Sampling for PFAS Requires Caution
What makes a PFAS investigation different? The answer is the potential for sample contamination from commonly used consumer products and sampling materials.
By Scott Bell, Senior Environmental Engineer/Vice President (Ann Arbor, MI )
July 10, 2018
Recent concern over per- and polyfluoroalkyl substances (PFAS) in the environment has led to a dramatic increase in the number of ongoing investigations to verify the presence or absence of PFAS, to identify sources, and to determine the extent of environmental impacts. One of the most challenging aspects of investigating PFAS contamination is the very low concentrations that require measurement, usually in the parts per trillion. Granted, other chemicals commonly investigated also require quantification at very low levels. What makes a PFAS investigation different, however, is the potential for accidental contamination of environmental samples during sample collection because of their presence in so many commonly used consumer products and sampling materials. This article discusses some of the potential sources of sample cross-contamination, and shares some findings from LimnoTech projects and the technical literature to help others ensure sample integrity during PFAS investigations.
The U.S. Department of Defense probably has the longest record of experience with PFAS site investigation, largely due to the widespread use of PFAS-containing aqueous film-forming foam (AFFF) for firefighting at Navy, Air Force, Air National Guard, and other military air bases. To address concerns about quality assurance in PFAS investigations, the commander of the Naval Facilities Engineering Command (NAVFAC) issued a memorandum titled “Perflourinated Alkyl Compounds (PFCs) Interim Guidance/Frequently Asked Questions” in January 2015, later updated in September 2017. This lengthy memo covers a number of topics, including a response to the question “Are there special sampling techniques for these chemicals?” The response includes a list of prohibited materials such as Post-it Notes, Tyvek suits, water-resistant clothing, blue ice and Teflon®. Since the publication of the NAVFAC document, many other organizations have published similar and more detailed sampling guidance documents. This body of information has informed many standard operating procedures for PFAS investigation, including LimnoTech’s.
A question that has arisen on some of our projects is “What is the optimal level of clean sampling?” For example, we require our field personnel to avoid use of insect repellent (and other products) during sampling activities, but does it really matter? In a recent research article published online in an issue of Remediation, investigators exposed articles of clothing to commonly used insect repellents, then immersed the clothing in PFAS-free water and tested the water for PFAS to see if the banned insect repellent leached PFAS to the water, simulating sample contamination. In that case, all water samples tested non-detect (<2.5 ng/l) for all PFAS analyzed. In another case, a well-known manufacturer of environmental investigation equipment tested a popular submersible groundwater sampling pump and various tubing to determine whether they contributed PFAS to water during sampling. The pump includes a bladder made of low-density polyethylene (LDPE), a material commonly found on PFAS sampling material exclusion lists. That test showed no detectable PFAS in the water (<1 ng/l for most compounds) after exposure to the sampling materials.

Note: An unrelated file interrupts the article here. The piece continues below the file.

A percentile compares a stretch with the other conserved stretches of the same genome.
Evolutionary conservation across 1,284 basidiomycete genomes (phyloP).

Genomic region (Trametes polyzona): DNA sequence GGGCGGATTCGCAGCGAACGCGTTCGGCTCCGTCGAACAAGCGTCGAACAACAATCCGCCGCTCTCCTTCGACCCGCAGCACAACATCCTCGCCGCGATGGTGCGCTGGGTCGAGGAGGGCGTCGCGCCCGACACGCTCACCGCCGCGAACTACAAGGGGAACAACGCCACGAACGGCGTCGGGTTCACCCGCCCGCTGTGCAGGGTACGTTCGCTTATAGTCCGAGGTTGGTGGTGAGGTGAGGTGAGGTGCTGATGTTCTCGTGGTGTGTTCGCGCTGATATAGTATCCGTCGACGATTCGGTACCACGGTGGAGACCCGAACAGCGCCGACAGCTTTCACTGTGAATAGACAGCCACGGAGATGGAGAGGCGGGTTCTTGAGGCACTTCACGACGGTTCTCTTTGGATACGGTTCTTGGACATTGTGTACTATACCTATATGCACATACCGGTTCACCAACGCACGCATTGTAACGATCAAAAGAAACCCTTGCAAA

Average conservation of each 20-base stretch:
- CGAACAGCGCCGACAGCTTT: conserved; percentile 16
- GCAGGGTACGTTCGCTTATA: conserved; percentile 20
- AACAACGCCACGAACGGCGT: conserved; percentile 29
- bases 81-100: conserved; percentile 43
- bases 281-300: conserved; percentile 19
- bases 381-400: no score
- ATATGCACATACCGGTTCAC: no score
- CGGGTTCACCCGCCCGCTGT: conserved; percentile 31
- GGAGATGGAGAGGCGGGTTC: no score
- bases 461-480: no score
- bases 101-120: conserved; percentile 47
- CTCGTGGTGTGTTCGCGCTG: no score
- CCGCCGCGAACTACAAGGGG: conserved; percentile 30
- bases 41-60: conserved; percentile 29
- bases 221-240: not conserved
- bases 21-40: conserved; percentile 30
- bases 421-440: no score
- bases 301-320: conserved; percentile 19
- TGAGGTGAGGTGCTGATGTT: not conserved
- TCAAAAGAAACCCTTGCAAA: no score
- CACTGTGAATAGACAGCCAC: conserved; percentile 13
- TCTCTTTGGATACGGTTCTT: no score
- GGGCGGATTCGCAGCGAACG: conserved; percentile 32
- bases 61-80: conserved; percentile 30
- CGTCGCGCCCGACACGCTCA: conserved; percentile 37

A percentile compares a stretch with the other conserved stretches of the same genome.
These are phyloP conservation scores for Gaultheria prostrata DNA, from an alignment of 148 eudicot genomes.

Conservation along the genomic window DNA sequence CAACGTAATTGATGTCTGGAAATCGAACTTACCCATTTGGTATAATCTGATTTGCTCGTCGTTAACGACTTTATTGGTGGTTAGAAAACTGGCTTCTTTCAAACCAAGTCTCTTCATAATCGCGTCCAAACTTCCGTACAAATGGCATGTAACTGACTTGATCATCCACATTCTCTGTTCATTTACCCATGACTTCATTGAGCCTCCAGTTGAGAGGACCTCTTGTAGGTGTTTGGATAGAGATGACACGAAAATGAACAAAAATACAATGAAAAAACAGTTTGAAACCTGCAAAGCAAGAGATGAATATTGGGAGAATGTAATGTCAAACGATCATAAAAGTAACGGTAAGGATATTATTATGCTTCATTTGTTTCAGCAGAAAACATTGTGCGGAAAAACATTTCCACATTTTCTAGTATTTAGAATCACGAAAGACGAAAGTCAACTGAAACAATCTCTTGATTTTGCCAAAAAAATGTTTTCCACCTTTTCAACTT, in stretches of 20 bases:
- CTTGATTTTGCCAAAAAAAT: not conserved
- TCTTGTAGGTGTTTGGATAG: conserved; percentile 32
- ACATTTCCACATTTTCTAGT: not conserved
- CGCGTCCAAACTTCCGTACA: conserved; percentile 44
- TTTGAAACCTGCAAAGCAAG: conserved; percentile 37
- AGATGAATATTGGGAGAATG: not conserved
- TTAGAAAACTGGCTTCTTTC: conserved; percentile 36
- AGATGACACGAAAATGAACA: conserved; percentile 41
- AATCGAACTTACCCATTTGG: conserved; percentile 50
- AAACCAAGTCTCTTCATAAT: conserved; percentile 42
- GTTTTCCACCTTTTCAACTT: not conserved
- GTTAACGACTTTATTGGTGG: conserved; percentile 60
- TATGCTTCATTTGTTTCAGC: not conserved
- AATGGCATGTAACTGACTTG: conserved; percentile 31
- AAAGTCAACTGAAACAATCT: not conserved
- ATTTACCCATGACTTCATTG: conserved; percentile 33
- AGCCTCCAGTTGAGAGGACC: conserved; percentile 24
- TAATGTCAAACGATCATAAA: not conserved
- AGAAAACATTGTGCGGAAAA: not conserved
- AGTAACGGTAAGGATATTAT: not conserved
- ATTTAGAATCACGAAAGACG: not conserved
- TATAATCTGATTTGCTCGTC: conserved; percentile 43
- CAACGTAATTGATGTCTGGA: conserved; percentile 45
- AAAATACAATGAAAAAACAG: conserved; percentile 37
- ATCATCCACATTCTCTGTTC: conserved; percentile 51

A question that has arisen on some of our projects is “What is the optimal level of clean sampling?” For example, we require our sampling personnel to avoid use of insect repellent (and other products) during sampling activities, but does it really matter?
The inclusion of Teflon on the list of prohibited PFAS sampling materials is particularly noteworthy because Teflon® is used in many sampling products including tubing, pumps, and direct-push soil samplers. Teflon® is a brand name for polytetrafluoroethylene (PTFE), a chemical that has been used to create nonstick surfaces for many decades. The current concern associated with Teflon® is that perfluorooctanoic acid (PFOA), a regulated PFAS, is used in the manufacture of Teflon®, and the fear is Teflon® materials used in sampling can leach PFOA or other PFAS into the sample being collected. For two recent projects, LimnoTech planned to use a direct-push sampling method, but the sample liners used by most direct-push samplers are made of Teflon®. To test the potential for these liners to contaminate our samples, we collected equipment rinse blanks on the liners by exposing PFAS-free water (certified by the testing laboratory to be PFAS-free) to the Teflon® samplers. In both cases, these equipment blanks came back with two types of PFAS (PFBA and PFHxS) detected between the method detection limit and the reporting limit, indicating very low-level PFAS contamination. The consistency of these results for blanks collected on two separate occasions at different sites with different batches of PFAS-free water is notable. Although the estimated concentrations in the blanks were below the reporting limits, the results suggest that PFAS can leach into water samples. Further tests are planned with longer durations of exposure to evaluate the effects of contact time on blank concentrations.